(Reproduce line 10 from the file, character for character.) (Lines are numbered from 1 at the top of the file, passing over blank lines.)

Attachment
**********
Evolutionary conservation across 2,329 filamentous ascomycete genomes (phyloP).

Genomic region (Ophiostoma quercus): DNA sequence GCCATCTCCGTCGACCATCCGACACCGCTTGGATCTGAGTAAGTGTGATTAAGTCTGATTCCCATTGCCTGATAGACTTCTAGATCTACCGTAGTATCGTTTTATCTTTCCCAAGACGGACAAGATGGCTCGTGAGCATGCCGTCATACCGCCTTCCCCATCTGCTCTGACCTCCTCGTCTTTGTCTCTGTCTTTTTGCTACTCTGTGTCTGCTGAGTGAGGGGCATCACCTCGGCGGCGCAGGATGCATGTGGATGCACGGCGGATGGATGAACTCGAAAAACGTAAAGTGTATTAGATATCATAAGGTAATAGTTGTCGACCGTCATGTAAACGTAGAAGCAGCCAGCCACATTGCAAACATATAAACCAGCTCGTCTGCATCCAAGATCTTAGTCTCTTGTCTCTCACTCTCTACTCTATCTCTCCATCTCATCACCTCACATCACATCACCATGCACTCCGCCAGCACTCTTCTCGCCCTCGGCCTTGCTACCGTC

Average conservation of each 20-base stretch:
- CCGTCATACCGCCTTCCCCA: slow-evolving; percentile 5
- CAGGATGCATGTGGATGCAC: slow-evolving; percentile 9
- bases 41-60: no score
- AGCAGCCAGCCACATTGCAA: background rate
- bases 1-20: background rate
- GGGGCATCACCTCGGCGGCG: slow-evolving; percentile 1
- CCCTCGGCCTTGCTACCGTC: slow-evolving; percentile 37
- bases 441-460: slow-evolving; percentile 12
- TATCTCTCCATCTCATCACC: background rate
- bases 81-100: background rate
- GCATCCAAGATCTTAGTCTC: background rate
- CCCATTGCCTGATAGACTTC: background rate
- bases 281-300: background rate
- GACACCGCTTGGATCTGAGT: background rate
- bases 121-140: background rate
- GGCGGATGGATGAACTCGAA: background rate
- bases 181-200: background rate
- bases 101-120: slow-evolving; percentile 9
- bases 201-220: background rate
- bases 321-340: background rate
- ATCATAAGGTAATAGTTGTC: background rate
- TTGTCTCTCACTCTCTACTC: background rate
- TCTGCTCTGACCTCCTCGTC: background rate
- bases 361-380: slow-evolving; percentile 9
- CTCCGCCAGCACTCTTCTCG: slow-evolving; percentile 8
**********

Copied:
- CCCTCGGCCTTGCTACCGTC: slow-evolving; percentile 37